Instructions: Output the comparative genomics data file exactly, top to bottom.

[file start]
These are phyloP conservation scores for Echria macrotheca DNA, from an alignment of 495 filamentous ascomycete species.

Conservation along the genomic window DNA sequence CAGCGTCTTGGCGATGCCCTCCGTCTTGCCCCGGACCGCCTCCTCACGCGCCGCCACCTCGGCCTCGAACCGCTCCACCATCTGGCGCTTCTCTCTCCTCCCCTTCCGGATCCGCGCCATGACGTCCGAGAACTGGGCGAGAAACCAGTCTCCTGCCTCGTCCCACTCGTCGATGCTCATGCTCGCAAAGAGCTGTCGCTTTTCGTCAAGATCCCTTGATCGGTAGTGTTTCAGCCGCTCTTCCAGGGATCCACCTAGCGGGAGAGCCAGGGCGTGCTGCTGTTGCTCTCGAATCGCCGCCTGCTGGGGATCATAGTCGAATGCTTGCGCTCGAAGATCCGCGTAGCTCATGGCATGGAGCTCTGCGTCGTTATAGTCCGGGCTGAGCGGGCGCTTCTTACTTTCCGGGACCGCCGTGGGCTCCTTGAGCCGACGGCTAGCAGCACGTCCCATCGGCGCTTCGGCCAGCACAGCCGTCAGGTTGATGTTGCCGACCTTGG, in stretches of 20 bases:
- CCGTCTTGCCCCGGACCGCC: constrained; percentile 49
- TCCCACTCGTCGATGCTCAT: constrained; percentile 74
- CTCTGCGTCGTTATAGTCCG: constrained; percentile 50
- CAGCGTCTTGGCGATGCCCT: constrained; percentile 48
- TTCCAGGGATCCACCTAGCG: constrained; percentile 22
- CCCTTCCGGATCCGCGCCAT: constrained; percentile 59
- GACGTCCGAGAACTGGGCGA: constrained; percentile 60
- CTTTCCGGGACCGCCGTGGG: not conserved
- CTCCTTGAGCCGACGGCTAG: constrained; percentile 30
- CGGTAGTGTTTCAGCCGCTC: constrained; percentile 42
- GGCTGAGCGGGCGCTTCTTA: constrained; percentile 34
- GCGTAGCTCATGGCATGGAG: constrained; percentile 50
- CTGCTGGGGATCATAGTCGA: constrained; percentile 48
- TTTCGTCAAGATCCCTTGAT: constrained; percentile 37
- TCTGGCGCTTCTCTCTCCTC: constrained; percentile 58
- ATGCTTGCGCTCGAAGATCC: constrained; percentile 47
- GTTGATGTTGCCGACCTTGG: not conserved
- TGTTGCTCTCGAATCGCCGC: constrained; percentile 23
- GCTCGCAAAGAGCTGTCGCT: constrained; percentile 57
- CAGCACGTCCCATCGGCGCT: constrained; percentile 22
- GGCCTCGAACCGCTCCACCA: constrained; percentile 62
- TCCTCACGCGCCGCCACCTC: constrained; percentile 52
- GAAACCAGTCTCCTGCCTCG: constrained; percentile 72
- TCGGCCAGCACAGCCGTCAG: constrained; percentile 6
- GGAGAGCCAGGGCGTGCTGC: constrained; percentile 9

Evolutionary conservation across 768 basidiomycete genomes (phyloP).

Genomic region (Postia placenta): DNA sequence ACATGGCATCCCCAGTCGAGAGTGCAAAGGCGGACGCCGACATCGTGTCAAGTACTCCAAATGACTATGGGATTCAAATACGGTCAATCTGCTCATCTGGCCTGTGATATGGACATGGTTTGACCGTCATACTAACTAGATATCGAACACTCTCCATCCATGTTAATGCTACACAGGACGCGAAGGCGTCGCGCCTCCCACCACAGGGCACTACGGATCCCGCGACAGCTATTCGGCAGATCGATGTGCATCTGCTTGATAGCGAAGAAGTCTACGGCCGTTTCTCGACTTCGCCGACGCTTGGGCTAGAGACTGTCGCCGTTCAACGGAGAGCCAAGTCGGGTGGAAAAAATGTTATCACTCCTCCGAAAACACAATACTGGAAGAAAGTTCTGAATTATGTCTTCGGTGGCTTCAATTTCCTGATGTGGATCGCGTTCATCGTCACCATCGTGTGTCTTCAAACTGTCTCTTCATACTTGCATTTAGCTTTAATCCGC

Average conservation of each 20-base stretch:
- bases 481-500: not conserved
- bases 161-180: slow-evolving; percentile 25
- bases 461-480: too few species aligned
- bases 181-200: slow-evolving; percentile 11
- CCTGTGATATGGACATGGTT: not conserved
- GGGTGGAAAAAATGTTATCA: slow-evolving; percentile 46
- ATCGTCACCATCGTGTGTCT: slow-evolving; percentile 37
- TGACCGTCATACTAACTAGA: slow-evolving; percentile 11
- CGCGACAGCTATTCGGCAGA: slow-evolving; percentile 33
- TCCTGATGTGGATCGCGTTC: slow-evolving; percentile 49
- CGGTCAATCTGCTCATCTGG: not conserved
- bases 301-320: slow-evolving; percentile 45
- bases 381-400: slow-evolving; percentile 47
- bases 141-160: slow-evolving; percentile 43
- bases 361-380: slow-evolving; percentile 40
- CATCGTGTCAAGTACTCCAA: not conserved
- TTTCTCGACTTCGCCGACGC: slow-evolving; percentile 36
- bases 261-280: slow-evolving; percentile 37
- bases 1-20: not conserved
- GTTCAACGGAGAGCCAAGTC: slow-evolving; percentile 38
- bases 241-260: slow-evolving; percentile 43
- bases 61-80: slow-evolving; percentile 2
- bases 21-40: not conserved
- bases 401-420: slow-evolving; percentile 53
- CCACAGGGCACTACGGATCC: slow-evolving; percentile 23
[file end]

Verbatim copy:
These are phyloP conservation scores for Echria macrotheca DNA, from an alignment of 495 filamentous ascomycete species.

Conservation along the genomic window DNA sequence CAGCGTCTTGGCGATGCCCTCCGTCTTGCCCCGGACCGCCTCCTCACGCGCCGCCACCTCGGCCTCGAACCGCTCCACCATCTGGCGCTTCTCTCTCCTCCCCTTCCGGATCCGCGCCATGACGTCCGAGAACTGGGCGAGAAACCAGTCTCCTGCCTCGTCCCACTCGTCGATGCTCATGCTCGCAAAGAGCTGTCGCTTTTCGTCAAGATCCCTTGATCGGTAGTGTTTCAGCCGCTCTTCCAGGGATCCACCTAGCGGGAGAGCCAGGGCGTGCTGCTGTTGCTCTCGAATCGCCGCCTGCTGGGGATCATAGTCGAATGCTTGCGCTCGAAGATCCGCGTAGCTCATGGCATGGAGCTCTGCGTCGTTATAGTCCGGGCTGAGCGGGCGCTTCTTACTTTCCGGGACCGCCGTGGGCTCCTTGAGCCGACGGCTAGCAGCACGTCCCATCGGCGCTTCGGCCAGCACAGCCGTCAGGTTGATGTTGCCGACCTTGG, in stretches of 20 bases:
- CCGTCTTGCCCCGGACCGCC: constrained; percentile 49
- TCCCACTCGTCGATGCTCAT: constrained; percentile 74
- CTCTGCGTCGTTATAGTCCG: constrained; percentile 50
- CAGCGTCTTGGCGATGCCCT: constrained; percentile 48
- TTCCAGGGATCCACCTAGCG: constrained; percentile 22
- CCCTTCCGGATCCGCGCCAT: constrained; percentile 59
- GACGTCCGAGAACTGGGCGA: constrained; percentile 60
- CTTTCCGGGACCGCCGTGGG: not conserved
- CTCCTTGAGCCGACGGCTAG: constrained; percentile 30
- CGGTAGTGTTTCAGCCGCTC: constrained; percentile 42
- GGCTGAGCGGGCGCTTCTTA: constrained; percentile 34
- GCGTAGCTCATGGCATGGAG: constrained; percentile 50
- CTGCTGGGGATCATAGTCGA: constrained; percentile 48
- TTTCGTCAAGATCCCTTGAT: constrained; percentile 37
- TCTGGCGCTTCTCTCTCCTC: constrained; percentile 58
- ATGCTTGCGCTCGAAGATCC: constrained; percentile 47
- GTTGATGTTGCCGACCTTGG: not conserved
- TGTTGCTCTCGAATCGCCGC: constrained; percentile 23
- GCTCGCAAAGAGCTGTCGCT: constrained; percentile 57
- CAGCACGTCCCATCGGCGCT: constrained; percentile 22
- GGCCTCGAACCGCTCCACCA: constrained; percentile 62
- TCCTCACGCGCCGCCACCTC: constrained; percentile 52
- GAAACCAGTCTCCTGCCTCG: constrained; percentile 72
- TCGGCCAGCACAGCCGTCAG: constrained; percentile 6
- GGAGAGCCAGGGCGTGCTGC: constrained; percentile 9

Evolutionary conservation across 768 basidiomycete genomes (phyloP).

Genomic region (Postia placenta): DNA sequence ACATGGCATCCCCAGTCGAGAGTGCAAAGGCGGACGCCGACATCGTGTCAAGTACTCCAAATGACTATGGGATTCAAATACGGTCAATCTGCTCATCTGGCCTGTGATATGGACATGGTTTGACCGTCATACTAACTAGATATCGAACACTCTCCATCCATGTTAATGCTACACAGGACGCGAAGGCGTCGCGCCTCCCACCACAGGGCACTACGGATCCCGCGACAGCTATTCGGCAGATCGATGTGCATCTGCTTGATAGCGAAGAAGTCTACGGCCGTTTCTCGACTTCGCCGACGCTTGGGCTAGAGACTGTCGCCGTTCAACGGAGAGCCAAGTCGGGTGGAAAAAATGTTATCACTCCTCCGAAAACACAATACTGGAAGAAAGTTCTGAATTATGTCTTCGGTGGCTTCAATTTCCTGATGTGGATCGCGTTCATCGTCACCATCGTGTGTCTTCAAACTGTCTCTTCATACTTGCATTTAGCTTTAATCCGC

Average conservation of each 20-base stretch:
- bases 481-500: not conserved
- bases 161-180: slow-evolving; percentile 25
- bases 461-480: too few species aligned
- bases 181-200: slow-evolving; percentile 11
- CCTGTGATATGGACATGGTT: not conserved
- GGGTGGAAAAAATGTTATCA: slow-evolving; percentile 46
- ATCGTCACCATCGTGTGTCT: slow-evolving; percentile 37
- TGACCGTCATACTAACTAGA: slow-evolving; percentile 11
- CGCGACAGCTATTCGGCAGA: slow-evolving; percentile 33
- TCCTGATGTGGATCGCGTTC: slow-evolving; percentile 49
- CGGTCAATCTGCTCATCTGG: not conserved
- bases 301-320: slow-evolving; percentile 45
- bases 381-400: slow-evolving; percentile 47
- bases 141-160: slow-evolving; percentile 43
- bases 361-380: slow-evolving; percentile 40
- CATCGTGTCAAGTACTCCAA: not conserved
- TTTCTCGACTTCGCCGACGC: slow-evolving; percentile 36
- bases 261-280: slow-evolving; percentile 37
- bases 1-20: not conserved
- GTTCAACGGAGAGCCAAGTC: slow-evolving; percentile 38
- bases 241-260: slow-evolving; percentile 43
- bases 61-80: slow-evolving; percentile 2
- bases 21-40: not conserved
- bases 401-420: slow-evolving; percentile 53
- CCACAGGGCACTACGGATCC: slow-evolving; percentile 23